Set your thermostat for comfort. Set you heat pump’s thermostat to a temperature that makes you feel most comfortable. Because heat pumps are positioned higher, and hence so is the thermostat, this may be higher temp than you are used to.
Minimize changes to the temperature setting. Once get to a temperature that you like, leave it alone. Heat pumps are designed to maintain a steady temperature. This is likely different than what you are used to with a traditional heating system that you turn down at night or when you are at work, then turn up when you are home. Heat pumps actually will use more energy and run less efficiently if you turn them up and down during the course of the day.
Avoid auto mode. Set your heat pump to heat in winter and cool in summer for best temperature control for the season. Auto mode automatically switches between heating and cooling based on the indoor temperature so the system could start generating heat on a cool summer night or cooling on a warm winter day.
Prioritize your heat pump. If you have more than one heating system, maximize your energy savings by prioritizing you heat pump as the primary heating source. Set the thermostat of the other system at least 10 degrees lower than the heat pump temperature setting. More you rely on your heat pump, the more you will save.
Maximize the heating zone of your heat pump. Leave doors open to other rooms to spread heat throughout your house, or close doors to rooms you don’t want heated.
Optimize the air flow direction. Optimize the heating and cooling of your heat pump by controlling where the fan directs air. Directing cool air up (because cold air sinks) and warm air down (because warm air rises) is usually best. See what is best for you. Some models allow you to change the air flow direction with the remote control.
Optimize the fan setting. Start by using “Auto Fan” mode (NOT auto heat/cool mode). If auto fan doesn’t circulate enough air to suit you, then try a fixed speed. For bigger areas, you may need to set your fan to higher setting.
Expect new sounds. Heat pumps are remarkably quiet, nearly silent most of the time. However, you might hear gurgling or clicking noises now and again. These are normal sounds of operation.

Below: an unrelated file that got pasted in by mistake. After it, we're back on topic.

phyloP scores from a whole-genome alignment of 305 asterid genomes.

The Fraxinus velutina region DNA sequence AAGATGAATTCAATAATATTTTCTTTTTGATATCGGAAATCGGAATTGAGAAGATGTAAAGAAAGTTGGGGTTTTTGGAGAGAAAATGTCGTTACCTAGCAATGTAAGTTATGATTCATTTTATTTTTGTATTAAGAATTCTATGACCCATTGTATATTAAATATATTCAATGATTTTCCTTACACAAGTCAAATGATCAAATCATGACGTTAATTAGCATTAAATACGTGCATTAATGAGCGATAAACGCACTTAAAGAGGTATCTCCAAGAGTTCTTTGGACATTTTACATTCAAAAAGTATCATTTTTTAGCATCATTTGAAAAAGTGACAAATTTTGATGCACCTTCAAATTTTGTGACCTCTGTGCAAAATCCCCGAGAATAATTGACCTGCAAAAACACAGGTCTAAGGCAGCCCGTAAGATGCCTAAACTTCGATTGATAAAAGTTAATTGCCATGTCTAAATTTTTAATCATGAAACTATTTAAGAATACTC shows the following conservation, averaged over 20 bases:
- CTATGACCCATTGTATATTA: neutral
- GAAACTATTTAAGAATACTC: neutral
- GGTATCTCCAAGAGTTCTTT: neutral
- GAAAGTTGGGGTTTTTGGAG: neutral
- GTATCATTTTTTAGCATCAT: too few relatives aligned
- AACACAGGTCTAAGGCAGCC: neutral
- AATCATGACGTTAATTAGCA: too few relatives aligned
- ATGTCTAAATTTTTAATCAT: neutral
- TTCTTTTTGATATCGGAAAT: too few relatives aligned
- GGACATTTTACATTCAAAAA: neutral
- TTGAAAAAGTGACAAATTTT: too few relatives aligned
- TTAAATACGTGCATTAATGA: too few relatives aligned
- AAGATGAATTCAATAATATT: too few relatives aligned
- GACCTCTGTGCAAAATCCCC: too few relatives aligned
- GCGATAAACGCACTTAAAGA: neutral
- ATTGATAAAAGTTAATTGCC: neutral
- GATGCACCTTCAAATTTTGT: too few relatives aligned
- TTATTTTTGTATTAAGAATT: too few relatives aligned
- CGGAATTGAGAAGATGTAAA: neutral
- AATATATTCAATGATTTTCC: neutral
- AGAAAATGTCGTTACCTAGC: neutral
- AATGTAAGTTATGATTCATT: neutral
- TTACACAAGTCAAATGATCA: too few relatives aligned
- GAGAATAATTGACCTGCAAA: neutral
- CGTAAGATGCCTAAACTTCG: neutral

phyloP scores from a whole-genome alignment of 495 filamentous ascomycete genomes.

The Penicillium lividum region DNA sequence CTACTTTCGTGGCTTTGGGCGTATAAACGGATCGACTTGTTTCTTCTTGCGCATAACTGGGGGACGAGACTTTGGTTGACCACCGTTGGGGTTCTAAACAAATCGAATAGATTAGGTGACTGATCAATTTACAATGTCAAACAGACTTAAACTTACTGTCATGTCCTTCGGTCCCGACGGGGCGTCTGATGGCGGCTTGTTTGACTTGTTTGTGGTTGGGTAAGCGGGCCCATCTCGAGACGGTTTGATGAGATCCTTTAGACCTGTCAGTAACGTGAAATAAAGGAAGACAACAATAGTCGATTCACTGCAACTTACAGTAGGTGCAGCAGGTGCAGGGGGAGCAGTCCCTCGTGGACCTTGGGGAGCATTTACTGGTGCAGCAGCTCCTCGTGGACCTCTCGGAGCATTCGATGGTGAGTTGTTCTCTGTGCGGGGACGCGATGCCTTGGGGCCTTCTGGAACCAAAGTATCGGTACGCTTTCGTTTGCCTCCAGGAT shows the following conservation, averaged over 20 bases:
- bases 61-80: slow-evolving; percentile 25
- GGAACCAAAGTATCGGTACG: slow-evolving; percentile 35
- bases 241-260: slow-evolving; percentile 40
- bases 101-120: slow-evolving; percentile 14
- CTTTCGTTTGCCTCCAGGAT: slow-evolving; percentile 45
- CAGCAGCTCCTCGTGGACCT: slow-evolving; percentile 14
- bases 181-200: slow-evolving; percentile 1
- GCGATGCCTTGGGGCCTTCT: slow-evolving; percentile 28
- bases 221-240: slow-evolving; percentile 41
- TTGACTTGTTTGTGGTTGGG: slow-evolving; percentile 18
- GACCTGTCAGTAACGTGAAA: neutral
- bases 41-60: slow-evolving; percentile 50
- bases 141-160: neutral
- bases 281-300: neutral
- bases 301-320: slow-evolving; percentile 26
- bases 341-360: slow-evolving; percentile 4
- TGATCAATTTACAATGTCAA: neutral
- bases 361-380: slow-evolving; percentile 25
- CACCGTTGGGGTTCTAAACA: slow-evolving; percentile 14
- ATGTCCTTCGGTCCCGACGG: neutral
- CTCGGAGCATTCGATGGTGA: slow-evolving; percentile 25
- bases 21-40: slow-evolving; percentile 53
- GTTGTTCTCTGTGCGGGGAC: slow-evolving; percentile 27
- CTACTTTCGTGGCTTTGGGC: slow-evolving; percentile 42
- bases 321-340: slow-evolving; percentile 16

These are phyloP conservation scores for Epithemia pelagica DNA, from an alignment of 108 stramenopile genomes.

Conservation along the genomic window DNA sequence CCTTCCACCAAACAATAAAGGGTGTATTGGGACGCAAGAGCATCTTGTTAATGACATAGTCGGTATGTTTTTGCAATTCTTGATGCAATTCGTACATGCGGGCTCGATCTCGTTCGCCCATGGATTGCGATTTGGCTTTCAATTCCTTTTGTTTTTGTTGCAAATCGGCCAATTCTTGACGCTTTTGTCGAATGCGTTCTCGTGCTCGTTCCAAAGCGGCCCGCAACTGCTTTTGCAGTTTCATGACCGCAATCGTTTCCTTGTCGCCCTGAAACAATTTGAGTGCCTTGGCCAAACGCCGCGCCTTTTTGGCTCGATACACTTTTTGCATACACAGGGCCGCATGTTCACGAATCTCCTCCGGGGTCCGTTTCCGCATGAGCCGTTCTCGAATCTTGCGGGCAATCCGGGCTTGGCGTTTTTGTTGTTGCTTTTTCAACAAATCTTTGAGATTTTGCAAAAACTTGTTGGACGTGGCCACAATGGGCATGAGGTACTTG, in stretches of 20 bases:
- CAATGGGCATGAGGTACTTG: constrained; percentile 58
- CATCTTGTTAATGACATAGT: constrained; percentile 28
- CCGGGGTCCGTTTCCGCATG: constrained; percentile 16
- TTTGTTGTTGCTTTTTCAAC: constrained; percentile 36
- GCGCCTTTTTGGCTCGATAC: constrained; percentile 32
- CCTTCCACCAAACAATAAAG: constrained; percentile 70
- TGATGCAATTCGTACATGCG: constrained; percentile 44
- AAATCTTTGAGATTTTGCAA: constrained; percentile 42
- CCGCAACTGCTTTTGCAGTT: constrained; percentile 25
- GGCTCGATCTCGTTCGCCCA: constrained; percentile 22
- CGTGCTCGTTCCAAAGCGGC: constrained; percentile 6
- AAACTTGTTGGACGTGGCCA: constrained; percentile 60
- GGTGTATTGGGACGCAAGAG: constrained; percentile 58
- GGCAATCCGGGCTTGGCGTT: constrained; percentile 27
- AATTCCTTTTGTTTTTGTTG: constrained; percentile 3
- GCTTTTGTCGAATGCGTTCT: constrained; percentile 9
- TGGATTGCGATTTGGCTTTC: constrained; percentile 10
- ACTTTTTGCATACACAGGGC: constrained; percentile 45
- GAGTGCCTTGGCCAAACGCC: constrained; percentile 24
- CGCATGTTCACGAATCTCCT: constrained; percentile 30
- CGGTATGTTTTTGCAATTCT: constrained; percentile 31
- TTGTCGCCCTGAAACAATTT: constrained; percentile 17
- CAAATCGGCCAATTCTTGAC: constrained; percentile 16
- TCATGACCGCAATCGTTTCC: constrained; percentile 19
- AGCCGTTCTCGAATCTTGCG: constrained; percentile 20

Don’t worry about idling. Heat pumps enter idle mode when they reach their target temperature or need to defrost. The indoor fan will continue to run at a very low speed even when the system is not heating or cooling. The system will restart when there is a call for heat or cooling, or when defrosting cycle has completed.
Watch for indicator lights. Consult your user’s manual to determine what the indicator lights mean on your particular unit. Don’t ignore indicator lights as they will impact efficiency and may cause damage to the unit if not attended to.
Clean your dust filters. Heat pumps work best when the dust filter is kept clean. Vacuum or rinse and dry the filter when it becomes dirty or when the filter light comes on. If your model has an allergen cartridge, be sure to wash or replace that according to the manufacturer’s recommendations.
Keep your outdoor unit clean. Make sure you clean off snow and ice, and clear any debris or plant growth on or around your outdoor unit. These may impede airflow and therefore operation.
Have your heat pump serviced every 1-2 years. Be sure to hire a heat pump service professional to clean and inspect your unit. Regular maintenance will ensure top performance, optimal energy efficiency, and longevity of the unit.
This is a great video from Efficiency Maine further explaining care and operation of heat pumps: